Back in Toronto, a friend told her about a free Birthright trip that would take her to Israel. Batya decided that that was a good way to get halfway back to India. Once in Israel, however, she started learning about Judaism at EYAHT, Aish HaTorah’s women’s division. She became observant, and in 2003 married Gershon Burd. They settled in the Old City.

Elaborate Ruses

Everyone considered Gershon a nice guy. One of his study partners recalled how Gershon would purposely choose a seat in the yeshiva across from the entrance so he could smile at people as they walked in. He was affable and gentle. In ten years of marriage, Batya heard her husband raise his voice only once—when he felt that someone was trying to rip off the yeshiva. But Gershon’s nice-guy persona was a mere front for his carefully hidden true identity.
Three years ago, Gershon approached Rabbi Nissim Tagger, the head of Yeshivas Bircas HaTorah, where Gershon was both learning and working as administrator. Gershon asked Rabbi Tagger to accept as a student a young man named David, whom Gershon intuited had tremendous potential. Rabbi Tagger had seen David, with his long, curled peyot and hippie-ish dress. “He doesn’t fit in at all with our Yeshivah,” Rabbi Tagger refused.
“He looks like that, but it’s not who he really is,” Gershon begged.
“Will he pay tuition?” Rabbi Tagger queried.
“No,” Gershon answered simply. “He has no money.”
“I have no scholarships available,” replied Rabbi Tagger.
The next day, Gershon returned to Rabbi Tagger and said, “David’s parents decided to pay for most of his tuition, and he’ll do odd jobs to pay for the rest.”
With misgivings, Rabbi Tagger decided to give David a two-week trial period.
Three years later, David is an accomplished Torah scholar at the yeshiva. Only after Gershon’s death did Rabbi Tagger find out that David’s parents had not paid a penny. It was Gershon who paid David’s tuition. “He lied to me straight to my face,” Rabbi Tagger says, holding back his tears.
The wife of one of the students of the yeshiva had not seen her parents back in America for several years. When she received news that her mother was ill, she wanted to fly back, but she didn’t have enough money for airfare. Hearing about it, Gershon told the woman about a credit card company that was offering a fantastic deal. If she signed up for the credit card and paid just $50, she would receive enough miles to get a free round-trip ticket. Gershon even showed her the promotion on his laptop, and offered to sign her up, explaining that he too would get miles for referring her.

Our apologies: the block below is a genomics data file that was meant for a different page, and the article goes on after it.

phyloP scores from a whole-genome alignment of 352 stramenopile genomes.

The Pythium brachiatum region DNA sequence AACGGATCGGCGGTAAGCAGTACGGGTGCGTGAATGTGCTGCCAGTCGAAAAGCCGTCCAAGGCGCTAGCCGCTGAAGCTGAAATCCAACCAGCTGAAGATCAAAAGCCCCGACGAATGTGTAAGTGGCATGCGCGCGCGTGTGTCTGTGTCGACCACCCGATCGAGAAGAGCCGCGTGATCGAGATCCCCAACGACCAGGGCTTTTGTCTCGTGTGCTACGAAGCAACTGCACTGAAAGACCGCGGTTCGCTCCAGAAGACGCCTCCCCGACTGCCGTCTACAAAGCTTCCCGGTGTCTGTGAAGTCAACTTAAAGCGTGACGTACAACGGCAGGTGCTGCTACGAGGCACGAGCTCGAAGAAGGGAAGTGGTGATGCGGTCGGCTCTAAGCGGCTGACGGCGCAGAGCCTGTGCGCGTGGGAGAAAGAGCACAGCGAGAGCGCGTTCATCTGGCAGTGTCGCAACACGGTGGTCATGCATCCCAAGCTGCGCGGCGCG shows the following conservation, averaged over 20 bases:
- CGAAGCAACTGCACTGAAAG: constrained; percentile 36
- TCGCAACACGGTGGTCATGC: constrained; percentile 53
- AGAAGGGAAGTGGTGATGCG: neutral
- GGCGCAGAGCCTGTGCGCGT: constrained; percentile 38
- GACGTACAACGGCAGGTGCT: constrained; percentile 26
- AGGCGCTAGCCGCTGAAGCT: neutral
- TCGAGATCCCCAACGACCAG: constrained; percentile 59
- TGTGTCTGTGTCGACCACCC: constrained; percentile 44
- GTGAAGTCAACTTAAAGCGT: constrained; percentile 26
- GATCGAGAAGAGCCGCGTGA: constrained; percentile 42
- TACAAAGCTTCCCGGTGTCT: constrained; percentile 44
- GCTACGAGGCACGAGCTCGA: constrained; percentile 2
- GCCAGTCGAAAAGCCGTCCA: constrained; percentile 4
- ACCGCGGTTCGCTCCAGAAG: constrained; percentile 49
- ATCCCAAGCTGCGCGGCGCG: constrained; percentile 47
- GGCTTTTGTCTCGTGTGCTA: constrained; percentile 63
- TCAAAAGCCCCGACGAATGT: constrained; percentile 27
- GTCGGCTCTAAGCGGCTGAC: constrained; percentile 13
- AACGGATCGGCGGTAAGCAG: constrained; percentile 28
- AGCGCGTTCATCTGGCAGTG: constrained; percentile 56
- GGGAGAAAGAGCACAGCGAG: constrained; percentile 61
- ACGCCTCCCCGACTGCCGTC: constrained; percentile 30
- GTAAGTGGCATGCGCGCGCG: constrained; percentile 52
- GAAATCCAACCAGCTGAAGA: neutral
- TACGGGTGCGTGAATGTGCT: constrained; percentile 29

The woman happily gave Gershon the information to sign her up, got her ticket, and flew to America to be with her mother. She never knew that Gershon had made up the whole promotion, even devising the graphic of the ad. Gershon himself paid for her ticket.
Once Gershon decided that a struggling family in the community really needed to take their children for a fun day at “Kef-Tzuba,” an attraction with giant blow-up trampolines, castles, etc. The family lacked the funds for such an outing, so Gershon got them a free coupon. They never knew that Gershon had paid for their admission and fabricated the professional-looking coupon.
Telling this tale, Batya laughs. “Gershon was a shyster. I only know what I know because I caught him on some things.”
When Gershon became aware of couples who were experiencing marital friction, he would surreptitiously pay for therapy sessions for them, with neither the couple nor the therapist aware of who was paying.
Nine years ago, Gershon got an idea. He created “Western Wall Prayers,” and put Batya in charge of it. This is a service where people all over the world can pay to have someone go to the Kotel and pray for them for 40 consecutive days. Not only have hundreds of people had their prayers answered through this age-old custom, but also the money raised supports many families of Torah scholars in the Old City.
At the Shiva, the Rosh Yeshiva disclosed that Gershon once came to him and asked if it was permissible according to Jewish law to give the “prayer agents” fake names to pray for. It was a low period for Western Wall Prayers, and Gershon was worried that the people supported could not afford to lose their regular checks. In order to maintain their dignity, he wanted to continue the funding from his own pocket by giving out fictitious names for which to pray.
Why did Gershon go to such lengths to hide his charitable acts? “He really believed,” explains Batya, “that if the giver gets something from his chessed [act of loving-kindness], it diminishes the chessed. So if someone knows what you did, it means you got something from it, recognition or whatever. The mitzvah is much more powerful if you get nothing … except in the Next World.”